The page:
The capital of the state of the Czech Republic is probably one of the most picturesque cities in Eastern Europe, and a very popular destination for tourists. Until as recently as 1989, Czechoslovakia was a communist state. But as the disintegration of the Soviet Union really increased after the fall of the Berlin wall, the so called Velvet Revolution transformed the country by abandoning communism.
It is hard to believe that only 25 years ago, most so-called westerners would not have able to freely or safely visit this magnificent city. Dating back to the 9th century BC it is today home to about 1.2 million people, but despite its size it is a very easy city to get around and acquainted with.
The best times to visit are either in late summer or early spring. Mid summer can be very hot and cities are not the most comfortable places in the dead of heat, so I would avoid this time of year. Also, winters can be very, very cold and snowy making it quite difficult to get around. On one occasion I visited in early March and there had been a light snow fall, but it was not so cold as to make it an unpleasant visit. At the same time this beautiful city was magically transformed with a layer of snow.
If you are planning a visit, then I would highly recommend taking in the following sites. To avoid rushing too much, I think that a good period of time would be 3 to 4 days, but it is possible in less.
Old Town Square
This is in my opinion one of the most beautiful town squares in Europe. One of the best things you can do is stand in the centre and take a panoramic view of the surrounding buildings. Whether you are interested in architecture or not, you will notice that there are so many different styles that cover both gothic and baroque periods.
Given the narrow nature of the streets of the old part of Prague it is quite a site to be standing in an open square of this size. There are three things I would suggest taking a closer look at. First, there is the Astronomical Clock which dates back to 1410 and is mounted to the wall of the OldTown Hall. Secondly, there is the Jan Hus Memorial statue, which really cannot be missed. Finally I would suggest taking a short rest in one of the many cafés to really take in the beauty of this square. There is actually a very nice place just opposite the Astronomical Clock, where on the first floor you will get much better views of it.
Crossing the Vltava river it is today closed to traffic so you can stroll along this bridge without having to watch out for rushing cars. Construction on this bridge started in 1357 and it took some 150 years to complete.
There are two very interesting things about this bride that really stand out when you first arrive. First, at the OldTown end of the bridge there is gothic style bridge tower, which is an iconic image of Prague. You can actually go to the top of the bridge tower for a better view over CharlesBridge.
The second thing you will notice as you walk along the bridge, are the 30 statues of saints and patron saints. You should be aware though, that the statues you see are actually replicas as the originals were getting weather damaged and therefore moved to the National Museum for exhibition. Personally, I had not noticed this until I heard a tour guide mention it.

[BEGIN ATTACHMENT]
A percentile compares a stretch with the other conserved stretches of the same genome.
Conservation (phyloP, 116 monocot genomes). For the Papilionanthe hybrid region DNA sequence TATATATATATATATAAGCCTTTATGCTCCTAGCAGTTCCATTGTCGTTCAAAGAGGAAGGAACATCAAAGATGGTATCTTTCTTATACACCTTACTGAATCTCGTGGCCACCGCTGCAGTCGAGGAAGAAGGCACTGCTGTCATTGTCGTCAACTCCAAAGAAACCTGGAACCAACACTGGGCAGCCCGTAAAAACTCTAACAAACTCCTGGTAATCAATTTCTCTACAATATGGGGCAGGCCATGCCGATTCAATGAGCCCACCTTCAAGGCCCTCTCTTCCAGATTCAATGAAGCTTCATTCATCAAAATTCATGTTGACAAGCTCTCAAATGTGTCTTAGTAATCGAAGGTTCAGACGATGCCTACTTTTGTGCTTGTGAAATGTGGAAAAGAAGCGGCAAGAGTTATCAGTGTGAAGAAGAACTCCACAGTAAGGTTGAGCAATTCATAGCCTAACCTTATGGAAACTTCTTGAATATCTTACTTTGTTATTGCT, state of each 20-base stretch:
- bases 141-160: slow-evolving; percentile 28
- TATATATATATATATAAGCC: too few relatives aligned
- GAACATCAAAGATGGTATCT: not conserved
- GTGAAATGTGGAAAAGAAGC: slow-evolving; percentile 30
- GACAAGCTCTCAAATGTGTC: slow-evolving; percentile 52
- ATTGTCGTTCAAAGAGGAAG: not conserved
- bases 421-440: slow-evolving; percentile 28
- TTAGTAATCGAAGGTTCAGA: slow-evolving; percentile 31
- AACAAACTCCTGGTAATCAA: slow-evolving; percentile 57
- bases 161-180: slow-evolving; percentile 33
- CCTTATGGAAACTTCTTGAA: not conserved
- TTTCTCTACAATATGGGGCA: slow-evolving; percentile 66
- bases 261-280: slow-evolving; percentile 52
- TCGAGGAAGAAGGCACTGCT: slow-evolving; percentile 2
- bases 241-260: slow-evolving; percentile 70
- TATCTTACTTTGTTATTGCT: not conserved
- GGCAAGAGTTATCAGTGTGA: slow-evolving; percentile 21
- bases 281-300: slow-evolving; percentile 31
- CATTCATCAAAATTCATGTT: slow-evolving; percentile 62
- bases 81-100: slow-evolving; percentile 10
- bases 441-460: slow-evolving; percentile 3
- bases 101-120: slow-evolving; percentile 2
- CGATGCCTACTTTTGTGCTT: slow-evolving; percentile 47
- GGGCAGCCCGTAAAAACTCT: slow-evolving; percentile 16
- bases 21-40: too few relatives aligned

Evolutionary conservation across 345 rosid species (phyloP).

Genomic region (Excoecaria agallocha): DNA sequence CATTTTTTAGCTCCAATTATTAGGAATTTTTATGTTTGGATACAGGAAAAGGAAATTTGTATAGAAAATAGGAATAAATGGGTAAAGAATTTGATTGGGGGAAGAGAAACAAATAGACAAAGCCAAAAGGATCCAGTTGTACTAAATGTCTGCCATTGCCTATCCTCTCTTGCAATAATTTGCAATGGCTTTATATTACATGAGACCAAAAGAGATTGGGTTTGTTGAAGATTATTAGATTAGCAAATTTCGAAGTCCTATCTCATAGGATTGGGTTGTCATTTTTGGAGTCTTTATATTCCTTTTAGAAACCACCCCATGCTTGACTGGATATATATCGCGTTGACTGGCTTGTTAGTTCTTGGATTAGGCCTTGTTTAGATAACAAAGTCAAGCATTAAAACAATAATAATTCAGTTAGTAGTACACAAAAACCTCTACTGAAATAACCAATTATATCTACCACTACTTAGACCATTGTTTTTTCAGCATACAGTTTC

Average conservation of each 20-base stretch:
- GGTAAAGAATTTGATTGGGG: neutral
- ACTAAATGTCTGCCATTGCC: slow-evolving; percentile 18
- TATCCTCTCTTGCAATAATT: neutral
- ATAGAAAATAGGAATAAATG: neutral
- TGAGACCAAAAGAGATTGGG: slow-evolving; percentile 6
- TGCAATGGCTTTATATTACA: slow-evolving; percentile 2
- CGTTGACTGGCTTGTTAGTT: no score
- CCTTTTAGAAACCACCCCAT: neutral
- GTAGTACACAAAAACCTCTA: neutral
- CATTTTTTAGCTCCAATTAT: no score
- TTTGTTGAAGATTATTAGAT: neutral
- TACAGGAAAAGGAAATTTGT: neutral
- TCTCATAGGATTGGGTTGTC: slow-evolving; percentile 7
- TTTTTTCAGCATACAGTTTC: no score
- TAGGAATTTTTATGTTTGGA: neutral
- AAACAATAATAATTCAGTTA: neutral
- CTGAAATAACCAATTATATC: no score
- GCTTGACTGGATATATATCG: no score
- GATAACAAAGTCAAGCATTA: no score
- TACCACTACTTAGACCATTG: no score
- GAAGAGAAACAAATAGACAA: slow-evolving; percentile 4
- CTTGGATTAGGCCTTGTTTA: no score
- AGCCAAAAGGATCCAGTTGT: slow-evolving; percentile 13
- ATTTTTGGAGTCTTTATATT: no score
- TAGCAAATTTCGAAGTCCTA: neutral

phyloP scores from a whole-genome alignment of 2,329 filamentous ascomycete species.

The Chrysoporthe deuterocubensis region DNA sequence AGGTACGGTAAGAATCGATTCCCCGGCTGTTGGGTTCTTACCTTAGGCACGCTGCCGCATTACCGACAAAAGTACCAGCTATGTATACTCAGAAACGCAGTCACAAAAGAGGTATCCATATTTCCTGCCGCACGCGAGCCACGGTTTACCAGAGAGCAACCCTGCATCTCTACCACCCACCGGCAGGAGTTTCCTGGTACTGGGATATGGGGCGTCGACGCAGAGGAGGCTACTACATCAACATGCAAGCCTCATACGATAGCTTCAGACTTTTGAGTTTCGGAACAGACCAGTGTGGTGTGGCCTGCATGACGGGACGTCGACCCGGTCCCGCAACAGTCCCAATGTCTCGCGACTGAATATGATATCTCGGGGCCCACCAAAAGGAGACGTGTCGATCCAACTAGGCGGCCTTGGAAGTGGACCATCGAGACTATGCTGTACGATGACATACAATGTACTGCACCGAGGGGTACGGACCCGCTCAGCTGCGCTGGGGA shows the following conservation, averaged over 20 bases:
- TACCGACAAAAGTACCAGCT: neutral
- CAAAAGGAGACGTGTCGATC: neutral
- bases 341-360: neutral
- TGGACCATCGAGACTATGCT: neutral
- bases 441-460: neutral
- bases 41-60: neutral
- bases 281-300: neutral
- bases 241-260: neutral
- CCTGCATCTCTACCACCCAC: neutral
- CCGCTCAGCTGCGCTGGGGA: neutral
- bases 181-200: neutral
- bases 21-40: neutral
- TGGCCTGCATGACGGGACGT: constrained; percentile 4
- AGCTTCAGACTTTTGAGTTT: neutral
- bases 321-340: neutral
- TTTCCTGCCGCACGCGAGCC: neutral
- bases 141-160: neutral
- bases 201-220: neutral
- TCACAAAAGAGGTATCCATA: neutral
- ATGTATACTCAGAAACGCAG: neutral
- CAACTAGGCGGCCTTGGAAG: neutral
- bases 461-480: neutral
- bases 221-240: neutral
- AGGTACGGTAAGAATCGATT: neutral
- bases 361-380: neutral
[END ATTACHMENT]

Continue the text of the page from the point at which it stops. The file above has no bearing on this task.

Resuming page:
Having walked across CharlesBridge you will have noticed the large castle that towers of the city. Since it was first built it has been home to Bohemian Kings, Holy Roman Emperors and Presidents of the CzechRepublic.
As its current state is a culmination of more than 1000 years of extensions and large scale repairs, it literally comprises architecture from every era of the passed millennium, including Baroque, Gothic and Romanesque. But not only is the architecture of the buildings what catches people's attention. It is also the ancient exhibits of medieval armour, as well as the Czech Crown Jewels.
You can literally spend hours just exploring the various churches, halls, palaces and gardens, and I would certainly advise not to be in a rush to go elsewhere. Once thing I would suggest is to take in the view of the castle from CharlesBridge after dark, as the castle is beautifully lit up.
This relatively small area of Prague is locally known as Josefov, and easier to find if you look for it under this name on sign posts. It first started to see a concentration of Jewish population some 1000 years ago, and during that time has gone through several periods of isolation and pogrom.
As far back as the 12th century it was an official walled ghetto for the Jewish population. At various stages in the city's history the Jewish population enjoyed more freedom and integration, which eventually resulted in a far less concentration in this small area.
Towards the end of the 19th century, a lot of the old Jewish buildings were destroyed at a time when Prague was being remodelled. But there are still a handful of old synagogues and the Old Jewish Cemetery, which are well worth a visit.
One interesting fact about the cemetery is that according to Jewish religious beliefs, Jewish graves and tombstones are not allowed to be removed. As the cemetery ran out of space, there was nowhere to expand to but up. This resulted in layers of soil being placed on top of existing graves, which eventually totalled 12 layers. This is why you see so many tightly packed tombstones.
Museum Of Communism
Somewhat ironically located next a symbol of capitalism, a McDonald's restaurant, this museum is home to many symbols of communist era Czechoslovakia. The artefacts on display provide a great picture of life behind the iron curtain, including daily life, politics and media.
It is not quite as good a display as the DDRMuseum in Berlin, but still worth a visit, just to see things that were very far out of reach from people on the other side of the iron curtain.